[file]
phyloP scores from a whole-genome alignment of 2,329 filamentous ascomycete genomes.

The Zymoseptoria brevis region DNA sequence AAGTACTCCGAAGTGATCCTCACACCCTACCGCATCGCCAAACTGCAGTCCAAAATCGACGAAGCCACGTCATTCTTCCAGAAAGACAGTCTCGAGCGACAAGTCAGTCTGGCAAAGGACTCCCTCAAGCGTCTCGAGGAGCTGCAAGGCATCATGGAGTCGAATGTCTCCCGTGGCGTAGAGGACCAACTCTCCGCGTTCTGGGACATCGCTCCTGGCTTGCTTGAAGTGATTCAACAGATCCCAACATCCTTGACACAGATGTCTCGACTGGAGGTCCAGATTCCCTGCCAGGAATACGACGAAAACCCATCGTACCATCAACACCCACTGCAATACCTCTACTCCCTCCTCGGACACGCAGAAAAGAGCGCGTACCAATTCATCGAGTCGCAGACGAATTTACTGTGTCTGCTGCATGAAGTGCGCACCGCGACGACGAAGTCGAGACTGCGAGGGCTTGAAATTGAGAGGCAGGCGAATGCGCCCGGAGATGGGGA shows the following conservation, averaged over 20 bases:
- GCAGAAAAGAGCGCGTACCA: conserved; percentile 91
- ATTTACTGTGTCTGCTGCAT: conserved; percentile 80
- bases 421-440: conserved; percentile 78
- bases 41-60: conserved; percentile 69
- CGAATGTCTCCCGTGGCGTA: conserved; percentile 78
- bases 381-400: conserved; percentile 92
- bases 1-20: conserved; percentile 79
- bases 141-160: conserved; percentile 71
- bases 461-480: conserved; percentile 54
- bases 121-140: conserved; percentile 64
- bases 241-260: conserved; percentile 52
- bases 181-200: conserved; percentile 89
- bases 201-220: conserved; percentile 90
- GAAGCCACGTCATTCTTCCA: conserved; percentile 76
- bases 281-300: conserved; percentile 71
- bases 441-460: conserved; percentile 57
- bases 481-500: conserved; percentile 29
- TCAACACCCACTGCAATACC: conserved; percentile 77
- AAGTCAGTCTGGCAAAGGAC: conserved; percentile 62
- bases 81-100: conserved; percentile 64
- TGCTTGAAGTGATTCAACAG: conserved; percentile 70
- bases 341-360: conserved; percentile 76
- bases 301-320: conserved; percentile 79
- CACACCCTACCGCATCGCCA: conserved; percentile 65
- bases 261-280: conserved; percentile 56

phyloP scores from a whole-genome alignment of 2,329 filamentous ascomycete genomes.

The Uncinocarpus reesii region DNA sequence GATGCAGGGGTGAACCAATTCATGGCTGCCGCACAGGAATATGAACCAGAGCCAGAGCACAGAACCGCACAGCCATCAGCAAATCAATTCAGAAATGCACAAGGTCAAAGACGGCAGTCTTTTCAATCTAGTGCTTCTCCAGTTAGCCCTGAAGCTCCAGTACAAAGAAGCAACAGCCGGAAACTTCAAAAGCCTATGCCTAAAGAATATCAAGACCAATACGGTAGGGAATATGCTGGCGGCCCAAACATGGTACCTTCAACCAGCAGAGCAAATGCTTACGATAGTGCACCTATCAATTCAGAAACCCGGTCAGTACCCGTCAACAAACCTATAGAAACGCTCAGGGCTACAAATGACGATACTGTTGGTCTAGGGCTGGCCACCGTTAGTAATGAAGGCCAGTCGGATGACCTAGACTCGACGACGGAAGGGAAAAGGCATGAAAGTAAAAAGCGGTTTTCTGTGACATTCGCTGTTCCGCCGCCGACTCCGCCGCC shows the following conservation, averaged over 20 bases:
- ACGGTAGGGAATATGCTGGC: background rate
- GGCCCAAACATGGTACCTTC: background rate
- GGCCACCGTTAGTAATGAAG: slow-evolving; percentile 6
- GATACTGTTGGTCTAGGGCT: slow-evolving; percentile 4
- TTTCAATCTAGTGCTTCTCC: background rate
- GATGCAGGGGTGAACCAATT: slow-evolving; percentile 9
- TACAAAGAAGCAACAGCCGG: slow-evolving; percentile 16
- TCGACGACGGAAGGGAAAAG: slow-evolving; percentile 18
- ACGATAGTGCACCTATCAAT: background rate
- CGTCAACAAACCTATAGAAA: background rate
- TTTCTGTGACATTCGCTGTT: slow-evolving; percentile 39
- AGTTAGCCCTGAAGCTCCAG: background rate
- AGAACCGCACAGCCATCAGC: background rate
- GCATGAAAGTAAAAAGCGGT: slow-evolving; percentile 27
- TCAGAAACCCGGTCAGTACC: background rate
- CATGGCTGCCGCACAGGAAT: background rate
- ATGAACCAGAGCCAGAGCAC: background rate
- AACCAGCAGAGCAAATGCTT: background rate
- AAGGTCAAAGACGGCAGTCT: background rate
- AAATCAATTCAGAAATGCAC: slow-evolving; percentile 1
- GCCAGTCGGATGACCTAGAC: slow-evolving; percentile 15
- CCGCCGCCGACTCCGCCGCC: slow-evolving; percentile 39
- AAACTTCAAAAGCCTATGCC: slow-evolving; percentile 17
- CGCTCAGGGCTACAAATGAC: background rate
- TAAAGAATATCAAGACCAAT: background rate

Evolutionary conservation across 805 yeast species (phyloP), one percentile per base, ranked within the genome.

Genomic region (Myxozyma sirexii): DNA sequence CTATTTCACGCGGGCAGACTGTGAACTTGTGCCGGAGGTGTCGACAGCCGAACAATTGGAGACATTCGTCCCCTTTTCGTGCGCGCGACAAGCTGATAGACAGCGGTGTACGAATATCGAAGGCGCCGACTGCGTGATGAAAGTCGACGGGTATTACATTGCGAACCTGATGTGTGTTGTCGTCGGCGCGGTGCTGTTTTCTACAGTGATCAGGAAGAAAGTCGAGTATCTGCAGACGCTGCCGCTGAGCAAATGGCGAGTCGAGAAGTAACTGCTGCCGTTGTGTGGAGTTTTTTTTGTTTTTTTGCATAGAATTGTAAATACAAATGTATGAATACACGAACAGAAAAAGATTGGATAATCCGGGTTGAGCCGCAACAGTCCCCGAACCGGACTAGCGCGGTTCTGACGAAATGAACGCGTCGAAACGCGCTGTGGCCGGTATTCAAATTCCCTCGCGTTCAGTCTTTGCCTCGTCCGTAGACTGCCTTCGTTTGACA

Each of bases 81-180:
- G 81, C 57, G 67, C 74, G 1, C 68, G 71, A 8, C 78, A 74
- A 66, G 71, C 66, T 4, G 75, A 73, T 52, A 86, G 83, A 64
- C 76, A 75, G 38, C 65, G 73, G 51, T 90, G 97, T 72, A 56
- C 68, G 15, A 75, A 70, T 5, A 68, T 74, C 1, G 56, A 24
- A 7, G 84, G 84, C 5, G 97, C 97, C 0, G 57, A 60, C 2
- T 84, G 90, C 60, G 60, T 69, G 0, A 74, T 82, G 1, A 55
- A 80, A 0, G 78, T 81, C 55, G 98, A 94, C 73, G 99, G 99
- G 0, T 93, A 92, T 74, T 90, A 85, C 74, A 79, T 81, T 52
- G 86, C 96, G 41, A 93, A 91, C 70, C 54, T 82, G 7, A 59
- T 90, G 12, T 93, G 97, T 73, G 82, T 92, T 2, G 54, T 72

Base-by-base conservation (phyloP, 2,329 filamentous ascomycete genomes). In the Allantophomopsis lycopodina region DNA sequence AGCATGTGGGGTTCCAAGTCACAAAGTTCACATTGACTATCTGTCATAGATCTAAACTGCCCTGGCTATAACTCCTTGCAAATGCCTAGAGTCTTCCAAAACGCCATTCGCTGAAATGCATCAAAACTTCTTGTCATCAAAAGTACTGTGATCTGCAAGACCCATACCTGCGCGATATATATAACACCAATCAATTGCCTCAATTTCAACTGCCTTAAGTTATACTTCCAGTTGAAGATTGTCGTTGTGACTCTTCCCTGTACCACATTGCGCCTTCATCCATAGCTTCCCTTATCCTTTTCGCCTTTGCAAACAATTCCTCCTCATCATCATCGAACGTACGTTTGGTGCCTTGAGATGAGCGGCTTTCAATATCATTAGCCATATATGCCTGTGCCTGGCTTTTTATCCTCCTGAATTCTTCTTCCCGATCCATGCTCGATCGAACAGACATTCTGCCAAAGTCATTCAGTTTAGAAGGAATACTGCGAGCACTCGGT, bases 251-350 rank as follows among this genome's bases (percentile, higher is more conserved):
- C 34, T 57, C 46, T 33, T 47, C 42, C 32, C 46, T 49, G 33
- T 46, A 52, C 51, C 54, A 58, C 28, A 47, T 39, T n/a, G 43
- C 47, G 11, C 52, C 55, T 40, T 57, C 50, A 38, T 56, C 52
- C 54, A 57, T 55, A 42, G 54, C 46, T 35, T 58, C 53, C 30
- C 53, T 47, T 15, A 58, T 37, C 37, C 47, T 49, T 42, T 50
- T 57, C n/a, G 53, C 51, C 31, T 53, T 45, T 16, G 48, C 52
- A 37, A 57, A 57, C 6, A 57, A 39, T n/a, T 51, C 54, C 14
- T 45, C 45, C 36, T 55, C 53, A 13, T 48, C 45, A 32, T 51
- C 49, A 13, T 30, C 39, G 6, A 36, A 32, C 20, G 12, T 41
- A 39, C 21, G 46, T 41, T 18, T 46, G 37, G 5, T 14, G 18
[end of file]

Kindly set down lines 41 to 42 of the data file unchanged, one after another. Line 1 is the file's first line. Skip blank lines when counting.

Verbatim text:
- AGTTAGCCCTGAAGCTCCAG: background rate
- AGAACCGCACAGCCATCAGC: background rate